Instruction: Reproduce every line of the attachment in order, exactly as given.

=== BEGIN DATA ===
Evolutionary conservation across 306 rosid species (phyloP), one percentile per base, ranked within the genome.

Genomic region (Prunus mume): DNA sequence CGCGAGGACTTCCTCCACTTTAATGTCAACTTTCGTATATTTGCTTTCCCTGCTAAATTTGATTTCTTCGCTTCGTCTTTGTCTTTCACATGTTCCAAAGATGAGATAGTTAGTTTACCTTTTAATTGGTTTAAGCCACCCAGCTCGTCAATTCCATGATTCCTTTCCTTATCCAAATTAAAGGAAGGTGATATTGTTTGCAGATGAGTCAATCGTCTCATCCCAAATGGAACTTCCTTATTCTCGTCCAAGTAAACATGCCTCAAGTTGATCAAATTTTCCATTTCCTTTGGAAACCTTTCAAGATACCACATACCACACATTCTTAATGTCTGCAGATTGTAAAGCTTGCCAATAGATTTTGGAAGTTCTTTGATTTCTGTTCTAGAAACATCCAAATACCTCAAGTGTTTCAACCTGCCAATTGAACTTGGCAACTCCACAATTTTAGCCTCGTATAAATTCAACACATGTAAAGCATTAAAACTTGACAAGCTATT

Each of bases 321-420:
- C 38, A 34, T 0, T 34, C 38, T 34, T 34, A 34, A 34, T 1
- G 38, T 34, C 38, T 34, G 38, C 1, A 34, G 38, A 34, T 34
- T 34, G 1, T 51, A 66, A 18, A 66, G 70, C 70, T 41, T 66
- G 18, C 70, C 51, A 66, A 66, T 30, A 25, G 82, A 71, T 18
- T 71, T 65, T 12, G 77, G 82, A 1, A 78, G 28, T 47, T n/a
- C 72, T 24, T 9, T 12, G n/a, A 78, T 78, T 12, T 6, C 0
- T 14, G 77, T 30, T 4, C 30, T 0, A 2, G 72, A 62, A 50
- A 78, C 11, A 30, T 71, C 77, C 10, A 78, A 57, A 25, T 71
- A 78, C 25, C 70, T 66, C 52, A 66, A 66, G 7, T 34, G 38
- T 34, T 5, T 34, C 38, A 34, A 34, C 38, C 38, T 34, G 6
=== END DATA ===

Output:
Evolutionary conservation across 306 rosid species (phyloP), one percentile per base, ranked within the genome.

Genomic region (Prunus mume): DNA sequence CGCGAGGACTTCCTCCACTTTAATGTCAACTTTCGTATATTTGCTTTCCCTGCTAAATTTGATTTCTTCGCTTCGTCTTTGTCTTTCACATGTTCCAAAGATGAGATAGTTAGTTTACCTTTTAATTGGTTTAAGCCACCCAGCTCGTCAATTCCATGATTCCTTTCCTTATCCAAATTAAAGGAAGGTGATATTGTTTGCAGATGAGTCAATCGTCTCATCCCAAATGGAACTTCCTTATTCTCGTCCAAGTAAACATGCCTCAAGTTGATCAAATTTTCCATTTCCTTTGGAAACCTTTCAAGATACCACATACCACACATTCTTAATGTCTGCAGATTGTAAAGCTTGCCAATAGATTTTGGAAGTTCTTTGATTTCTGTTCTAGAAACATCCAAATACCTCAAGTGTTTCAACCTGCCAATTGAACTTGGCAACTCCACAATTTTAGCCTCGTATAAATTCAACACATGTAAAGCATTAAAACTTGACAAGCTATT

Each of bases 321-420:
- C 38, A 34, T 0, T 34, C 38, T 34, T 34, A 34, A 34, T 1
- G 38, T 34, C 38, T 34, G 38, C 1, A 34, G 38, A 34, T 34
- T 34, G 1, T 51, A 66, A 18, A 66, G 70, C 70, T 41, T 66
- G 18, C 70, C 51, A 66, A 66, T 30, A 25, G 82, A 71, T 18
- T 71, T 65, T 12, G 77, G 82, A 1, A 78, G 28, T 47, T n/a
- C 72, T 24, T 9, T 12, G n/a, A 78, T 78, T 12, T 6, C 0
- T 14, G 77, T 30, T 4, C 30, T 0, A 2, G 72, A 62, A 50
- A 78, C 11, A 30, T 71, C 77, C 10, A 78, A 57, A 25, T 71
- A 78, C 25, C 70, T 66, C 52, A 66, A 66, G 7, T 34, G 38
- T 34, T 5, T 34, C 38, A 34, A 34, C 38, C 38, T 34, G 6